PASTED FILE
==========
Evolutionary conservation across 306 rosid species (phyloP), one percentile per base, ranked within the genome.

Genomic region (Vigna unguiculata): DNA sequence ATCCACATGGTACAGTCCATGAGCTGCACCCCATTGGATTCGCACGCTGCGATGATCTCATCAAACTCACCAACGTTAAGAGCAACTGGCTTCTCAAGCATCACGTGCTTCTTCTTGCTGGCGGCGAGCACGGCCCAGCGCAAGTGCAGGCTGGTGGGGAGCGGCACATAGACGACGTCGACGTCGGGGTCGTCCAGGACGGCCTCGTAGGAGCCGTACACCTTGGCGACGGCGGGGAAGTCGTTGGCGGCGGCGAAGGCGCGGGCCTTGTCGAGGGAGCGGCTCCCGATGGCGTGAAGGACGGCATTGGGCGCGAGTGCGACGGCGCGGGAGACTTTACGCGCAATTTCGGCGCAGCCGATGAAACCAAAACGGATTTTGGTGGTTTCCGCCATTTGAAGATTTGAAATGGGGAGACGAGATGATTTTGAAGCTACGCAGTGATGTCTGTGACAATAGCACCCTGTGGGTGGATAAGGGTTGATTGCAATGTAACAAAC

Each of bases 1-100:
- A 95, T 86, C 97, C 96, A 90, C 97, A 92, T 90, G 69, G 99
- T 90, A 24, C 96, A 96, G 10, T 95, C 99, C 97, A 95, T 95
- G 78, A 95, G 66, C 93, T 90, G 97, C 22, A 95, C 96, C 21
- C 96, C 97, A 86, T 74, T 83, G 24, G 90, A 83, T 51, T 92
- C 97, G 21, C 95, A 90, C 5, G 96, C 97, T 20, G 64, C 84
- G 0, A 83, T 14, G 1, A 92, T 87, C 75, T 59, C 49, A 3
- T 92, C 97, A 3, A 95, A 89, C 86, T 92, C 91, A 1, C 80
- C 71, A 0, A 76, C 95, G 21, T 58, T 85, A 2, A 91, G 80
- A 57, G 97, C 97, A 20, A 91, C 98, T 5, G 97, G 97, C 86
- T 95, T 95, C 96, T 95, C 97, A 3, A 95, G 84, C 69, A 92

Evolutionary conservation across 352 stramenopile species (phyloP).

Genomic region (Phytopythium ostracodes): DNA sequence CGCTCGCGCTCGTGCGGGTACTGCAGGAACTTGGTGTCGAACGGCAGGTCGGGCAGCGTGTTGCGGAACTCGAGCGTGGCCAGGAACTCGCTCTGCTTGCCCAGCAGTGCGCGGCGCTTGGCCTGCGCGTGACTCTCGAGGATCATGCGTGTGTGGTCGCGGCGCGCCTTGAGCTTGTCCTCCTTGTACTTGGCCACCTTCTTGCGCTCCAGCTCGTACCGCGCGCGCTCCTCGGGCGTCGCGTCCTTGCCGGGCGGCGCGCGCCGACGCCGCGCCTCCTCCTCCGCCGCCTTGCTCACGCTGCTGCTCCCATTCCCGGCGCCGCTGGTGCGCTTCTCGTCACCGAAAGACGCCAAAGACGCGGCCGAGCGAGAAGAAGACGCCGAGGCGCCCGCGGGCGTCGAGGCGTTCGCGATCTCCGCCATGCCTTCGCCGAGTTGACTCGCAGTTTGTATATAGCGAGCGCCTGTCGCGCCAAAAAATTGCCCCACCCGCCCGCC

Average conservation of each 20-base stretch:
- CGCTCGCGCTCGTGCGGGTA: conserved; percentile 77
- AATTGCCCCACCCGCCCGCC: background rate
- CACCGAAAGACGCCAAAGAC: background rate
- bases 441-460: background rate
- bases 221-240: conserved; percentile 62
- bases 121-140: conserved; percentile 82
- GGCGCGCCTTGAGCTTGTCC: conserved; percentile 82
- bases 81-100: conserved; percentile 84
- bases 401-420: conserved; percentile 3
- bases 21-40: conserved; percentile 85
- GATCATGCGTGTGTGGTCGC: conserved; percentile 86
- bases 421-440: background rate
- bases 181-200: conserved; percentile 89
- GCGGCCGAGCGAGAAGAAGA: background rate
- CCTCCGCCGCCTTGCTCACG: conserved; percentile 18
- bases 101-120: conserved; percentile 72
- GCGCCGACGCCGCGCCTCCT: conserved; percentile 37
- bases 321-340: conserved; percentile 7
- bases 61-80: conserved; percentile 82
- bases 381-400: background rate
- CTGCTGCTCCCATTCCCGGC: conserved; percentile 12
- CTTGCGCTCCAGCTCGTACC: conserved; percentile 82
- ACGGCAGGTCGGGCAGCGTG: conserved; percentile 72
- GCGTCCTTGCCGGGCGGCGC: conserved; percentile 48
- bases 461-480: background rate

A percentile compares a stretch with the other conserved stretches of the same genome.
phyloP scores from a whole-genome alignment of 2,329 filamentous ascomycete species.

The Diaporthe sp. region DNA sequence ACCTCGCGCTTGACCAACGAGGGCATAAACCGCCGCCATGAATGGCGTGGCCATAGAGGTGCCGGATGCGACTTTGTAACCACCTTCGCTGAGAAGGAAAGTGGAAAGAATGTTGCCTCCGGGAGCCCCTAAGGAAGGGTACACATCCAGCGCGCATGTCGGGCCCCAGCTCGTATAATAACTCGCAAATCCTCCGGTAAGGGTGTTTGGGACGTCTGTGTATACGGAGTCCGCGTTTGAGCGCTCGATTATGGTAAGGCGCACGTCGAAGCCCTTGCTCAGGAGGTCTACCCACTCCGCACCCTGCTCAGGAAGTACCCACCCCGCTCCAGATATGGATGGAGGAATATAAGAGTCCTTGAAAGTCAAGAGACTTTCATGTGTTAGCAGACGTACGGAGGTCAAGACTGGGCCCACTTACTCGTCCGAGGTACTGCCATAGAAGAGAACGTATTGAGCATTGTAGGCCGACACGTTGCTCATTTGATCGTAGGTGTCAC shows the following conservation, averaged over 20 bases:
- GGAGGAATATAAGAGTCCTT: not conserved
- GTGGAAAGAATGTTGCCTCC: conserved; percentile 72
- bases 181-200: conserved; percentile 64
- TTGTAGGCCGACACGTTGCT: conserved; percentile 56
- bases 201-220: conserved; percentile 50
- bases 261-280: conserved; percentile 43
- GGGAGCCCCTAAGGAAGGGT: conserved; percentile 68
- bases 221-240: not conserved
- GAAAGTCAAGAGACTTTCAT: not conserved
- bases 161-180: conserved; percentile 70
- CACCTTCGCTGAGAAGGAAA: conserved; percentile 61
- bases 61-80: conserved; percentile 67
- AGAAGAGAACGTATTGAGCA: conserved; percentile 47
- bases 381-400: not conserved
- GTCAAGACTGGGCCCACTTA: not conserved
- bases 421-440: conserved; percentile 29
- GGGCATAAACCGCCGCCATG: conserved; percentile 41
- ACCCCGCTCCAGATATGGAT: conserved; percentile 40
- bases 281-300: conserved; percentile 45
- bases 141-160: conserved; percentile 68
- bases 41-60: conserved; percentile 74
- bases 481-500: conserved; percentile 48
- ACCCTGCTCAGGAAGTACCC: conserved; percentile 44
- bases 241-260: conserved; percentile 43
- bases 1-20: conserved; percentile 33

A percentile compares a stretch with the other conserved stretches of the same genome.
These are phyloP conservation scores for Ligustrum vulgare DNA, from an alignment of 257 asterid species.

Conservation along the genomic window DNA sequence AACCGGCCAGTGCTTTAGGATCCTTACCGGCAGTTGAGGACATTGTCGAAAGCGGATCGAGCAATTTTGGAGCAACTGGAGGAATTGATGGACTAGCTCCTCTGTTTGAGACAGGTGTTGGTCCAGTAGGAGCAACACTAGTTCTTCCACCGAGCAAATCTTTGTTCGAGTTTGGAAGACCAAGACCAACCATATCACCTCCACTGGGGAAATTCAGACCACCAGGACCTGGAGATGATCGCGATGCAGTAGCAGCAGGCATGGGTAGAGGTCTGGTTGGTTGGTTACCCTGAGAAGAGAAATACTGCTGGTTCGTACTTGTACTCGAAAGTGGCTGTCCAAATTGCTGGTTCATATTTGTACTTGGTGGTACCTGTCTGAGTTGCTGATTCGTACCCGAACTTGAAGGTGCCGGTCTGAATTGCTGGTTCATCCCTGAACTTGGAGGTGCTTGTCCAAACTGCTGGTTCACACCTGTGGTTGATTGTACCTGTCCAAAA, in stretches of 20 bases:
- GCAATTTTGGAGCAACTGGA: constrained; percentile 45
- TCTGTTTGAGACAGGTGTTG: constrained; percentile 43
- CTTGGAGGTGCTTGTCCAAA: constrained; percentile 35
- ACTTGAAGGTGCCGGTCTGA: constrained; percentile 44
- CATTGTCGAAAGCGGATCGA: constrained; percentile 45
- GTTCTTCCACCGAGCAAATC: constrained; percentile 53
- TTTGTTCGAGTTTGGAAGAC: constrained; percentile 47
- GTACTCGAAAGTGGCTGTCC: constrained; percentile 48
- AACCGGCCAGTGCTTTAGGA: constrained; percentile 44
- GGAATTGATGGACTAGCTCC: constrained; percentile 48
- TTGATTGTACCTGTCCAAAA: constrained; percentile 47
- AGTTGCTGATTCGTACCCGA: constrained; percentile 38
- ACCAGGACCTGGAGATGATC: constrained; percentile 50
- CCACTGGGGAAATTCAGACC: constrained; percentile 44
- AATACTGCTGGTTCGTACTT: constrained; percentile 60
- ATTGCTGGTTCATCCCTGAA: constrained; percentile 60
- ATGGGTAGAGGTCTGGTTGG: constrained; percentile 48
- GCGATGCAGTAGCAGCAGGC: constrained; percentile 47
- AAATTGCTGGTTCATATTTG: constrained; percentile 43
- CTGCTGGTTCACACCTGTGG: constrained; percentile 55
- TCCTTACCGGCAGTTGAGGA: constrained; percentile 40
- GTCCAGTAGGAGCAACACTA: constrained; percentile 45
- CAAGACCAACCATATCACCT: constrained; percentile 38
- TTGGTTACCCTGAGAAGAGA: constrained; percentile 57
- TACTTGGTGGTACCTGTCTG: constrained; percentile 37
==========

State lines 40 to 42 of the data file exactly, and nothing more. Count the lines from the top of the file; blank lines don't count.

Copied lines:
- GCGTCCTTGCCGGGCGGCGC: conserved; percentile 48
- bases 461-480: background rate

A percentile compares a stretch with the other conserved stretches of the same genome.